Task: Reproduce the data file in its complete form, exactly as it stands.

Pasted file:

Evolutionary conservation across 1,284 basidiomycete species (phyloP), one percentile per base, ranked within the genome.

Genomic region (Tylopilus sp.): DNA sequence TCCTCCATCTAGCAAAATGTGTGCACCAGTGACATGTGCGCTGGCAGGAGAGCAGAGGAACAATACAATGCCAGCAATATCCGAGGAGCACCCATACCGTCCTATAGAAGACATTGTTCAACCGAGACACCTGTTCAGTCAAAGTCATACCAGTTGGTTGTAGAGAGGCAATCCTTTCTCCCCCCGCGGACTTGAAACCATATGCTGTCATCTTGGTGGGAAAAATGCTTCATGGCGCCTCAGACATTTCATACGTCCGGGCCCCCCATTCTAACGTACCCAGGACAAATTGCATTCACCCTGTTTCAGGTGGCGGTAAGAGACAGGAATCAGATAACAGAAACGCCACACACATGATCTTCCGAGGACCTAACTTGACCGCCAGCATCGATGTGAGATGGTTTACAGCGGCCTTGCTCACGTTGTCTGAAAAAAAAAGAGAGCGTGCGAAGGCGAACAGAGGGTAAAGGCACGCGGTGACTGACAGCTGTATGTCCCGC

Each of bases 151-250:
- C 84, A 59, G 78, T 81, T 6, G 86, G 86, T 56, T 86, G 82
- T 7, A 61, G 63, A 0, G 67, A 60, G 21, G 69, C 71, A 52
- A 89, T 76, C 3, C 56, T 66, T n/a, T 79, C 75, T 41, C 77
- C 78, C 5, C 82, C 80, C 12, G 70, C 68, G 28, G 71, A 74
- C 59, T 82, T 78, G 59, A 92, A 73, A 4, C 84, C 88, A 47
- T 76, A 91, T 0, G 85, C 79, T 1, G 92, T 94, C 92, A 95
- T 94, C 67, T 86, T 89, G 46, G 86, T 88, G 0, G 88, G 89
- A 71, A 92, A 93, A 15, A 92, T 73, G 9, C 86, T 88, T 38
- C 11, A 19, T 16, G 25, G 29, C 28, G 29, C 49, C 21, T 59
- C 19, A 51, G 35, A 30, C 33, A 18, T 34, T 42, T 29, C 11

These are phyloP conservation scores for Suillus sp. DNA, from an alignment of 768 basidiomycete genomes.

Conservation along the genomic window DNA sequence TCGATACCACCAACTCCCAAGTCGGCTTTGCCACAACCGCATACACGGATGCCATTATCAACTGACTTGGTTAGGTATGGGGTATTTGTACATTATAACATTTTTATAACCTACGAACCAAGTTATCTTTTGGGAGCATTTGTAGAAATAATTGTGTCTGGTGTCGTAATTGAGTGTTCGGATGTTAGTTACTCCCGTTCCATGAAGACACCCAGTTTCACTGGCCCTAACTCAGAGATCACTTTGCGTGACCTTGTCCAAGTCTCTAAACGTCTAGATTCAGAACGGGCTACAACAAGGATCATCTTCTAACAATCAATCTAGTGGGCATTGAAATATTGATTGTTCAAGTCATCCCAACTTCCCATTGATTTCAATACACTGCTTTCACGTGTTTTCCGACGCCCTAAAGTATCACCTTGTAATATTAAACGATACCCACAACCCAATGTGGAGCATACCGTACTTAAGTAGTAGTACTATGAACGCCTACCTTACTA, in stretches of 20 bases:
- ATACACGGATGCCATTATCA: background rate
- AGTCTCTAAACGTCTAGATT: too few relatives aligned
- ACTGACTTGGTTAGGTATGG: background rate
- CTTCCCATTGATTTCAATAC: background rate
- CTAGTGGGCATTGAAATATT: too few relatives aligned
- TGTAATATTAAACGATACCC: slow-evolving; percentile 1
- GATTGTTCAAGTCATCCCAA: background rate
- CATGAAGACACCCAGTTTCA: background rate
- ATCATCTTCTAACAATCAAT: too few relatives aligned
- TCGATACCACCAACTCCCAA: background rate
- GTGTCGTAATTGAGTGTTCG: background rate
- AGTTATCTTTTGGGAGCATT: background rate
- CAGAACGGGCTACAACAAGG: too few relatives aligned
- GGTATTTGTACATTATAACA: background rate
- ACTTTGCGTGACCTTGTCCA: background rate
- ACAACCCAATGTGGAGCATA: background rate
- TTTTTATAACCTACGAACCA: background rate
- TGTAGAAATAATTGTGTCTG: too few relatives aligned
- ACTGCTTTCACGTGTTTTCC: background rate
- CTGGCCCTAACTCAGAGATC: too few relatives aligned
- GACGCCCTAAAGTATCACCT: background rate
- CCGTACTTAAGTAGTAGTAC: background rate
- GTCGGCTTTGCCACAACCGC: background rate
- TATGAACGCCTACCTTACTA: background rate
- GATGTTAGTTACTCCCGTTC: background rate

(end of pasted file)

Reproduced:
Evolutionary conservation across 1,284 basidiomycete species (phyloP), one percentile per base, ranked within the genome.

Genomic region (Tylopilus sp.): DNA sequence TCCTCCATCTAGCAAAATGTGTGCACCAGTGACATGTGCGCTGGCAGGAGAGCAGAGGAACAATACAATGCCAGCAATATCCGAGGAGCACCCATACCGTCCTATAGAAGACATTGTTCAACCGAGACACCTGTTCAGTCAAAGTCATACCAGTTGGTTGTAGAGAGGCAATCCTTTCTCCCCCCGCGGACTTGAAACCATATGCTGTCATCTTGGTGGGAAAAATGCTTCATGGCGCCTCAGACATTTCATACGTCCGGGCCCCCCATTCTAACGTACCCAGGACAAATTGCATTCACCCTGTTTCAGGTGGCGGTAAGAGACAGGAATCAGATAACAGAAACGCCACACACATGATCTTCCGAGGACCTAACTTGACCGCCAGCATCGATGTGAGATGGTTTACAGCGGCCTTGCTCACGTTGTCTGAAAAAAAAAGAGAGCGTGCGAAGGCGAACAGAGGGTAAAGGCACGCGGTGACTGACAGCTGTATGTCCCGC

Each of bases 151-250:
- C 84, A 59, G 78, T 81, T 6, G 86, G 86, T 56, T 86, G 82
- T 7, A 61, G 63, A 0, G 67, A 60, G 21, G 69, C 71, A 52
- A 89, T 76, C 3, C 56, T 66, T n/a, T 79, C 75, T 41, C 77
- C 78, C 5, C 82, C 80, C 12, G 70, C 68, G 28, G 71, A 74
- C 59, T 82, T 78, G 59, A 92, A 73, A 4, C 84, C 88, A 47
- T 76, A 91, T 0, G 85, C 79, T 1, G 92, T 94, C 92, A 95
- T 94, C 67, T 86, T 89, G 46, G 86, T 88, G 0, G 88, G 89
- A 71, A 92, A 93, A 15, A 92, T 73, G 9, C 86, T 88, T 38
- C 11, A 19, T 16, G 25, G 29, C 28, G 29, C 49, C 21, T 59
- C 19, A 51, G 35, A 30, C 33, A 18, T 34, T 42, T 29, C 11

These are phyloP conservation scores for Suillus sp. DNA, from an alignment of 768 basidiomycete genomes.

Conservation along the genomic window DNA sequence TCGATACCACCAACTCCCAAGTCGGCTTTGCCACAACCGCATACACGGATGCCATTATCAACTGACTTGGTTAGGTATGGGGTATTTGTACATTATAACATTTTTATAACCTACGAACCAAGTTATCTTTTGGGAGCATTTGTAGAAATAATTGTGTCTGGTGTCGTAATTGAGTGTTCGGATGTTAGTTACTCCCGTTCCATGAAGACACCCAGTTTCACTGGCCCTAACTCAGAGATCACTTTGCGTGACCTTGTCCAAGTCTCTAAACGTCTAGATTCAGAACGGGCTACAACAAGGATCATCTTCTAACAATCAATCTAGTGGGCATTGAAATATTGATTGTTCAAGTCATCCCAACTTCCCATTGATTTCAATACACTGCTTTCACGTGTTTTCCGACGCCCTAAAGTATCACCTTGTAATATTAAACGATACCCACAACCCAATGTGGAGCATACCGTACTTAAGTAGTAGTACTATGAACGCCTACCTTACTA, in stretches of 20 bases:
- ATACACGGATGCCATTATCA: background rate
- AGTCTCTAAACGTCTAGATT: too few relatives aligned
- ACTGACTTGGTTAGGTATGG: background rate
- CTTCCCATTGATTTCAATAC: background rate
- CTAGTGGGCATTGAAATATT: too few relatives aligned
- TGTAATATTAAACGATACCC: slow-evolving; percentile 1
- GATTGTTCAAGTCATCCCAA: background rate
- CATGAAGACACCCAGTTTCA: background rate
- ATCATCTTCTAACAATCAAT: too few relatives aligned
- TCGATACCACCAACTCCCAA: background rate
- GTGTCGTAATTGAGTGTTCG: background rate
- AGTTATCTTTTGGGAGCATT: background rate
- CAGAACGGGCTACAACAAGG: too few relatives aligned
- GGTATTTGTACATTATAACA: background rate
- ACTTTGCGTGACCTTGTCCA: background rate
- ACAACCCAATGTGGAGCATA: background rate
- TTTTTATAACCTACGAACCA: background rate
- TGTAGAAATAATTGTGTCTG: too few relatives aligned
- ACTGCTTTCACGTGTTTTCC: background rate
- CTGGCCCTAACTCAGAGATC: too few relatives aligned
- GACGCCCTAAAGTATCACCT: background rate
- CCGTACTTAAGTAGTAGTAC: background rate
- GTCGGCTTTGCCACAACCGC: background rate
- TATGAACGCCTACCTTACTA: background rate
- GATGTTAGTTACTCCCGTTC: background rate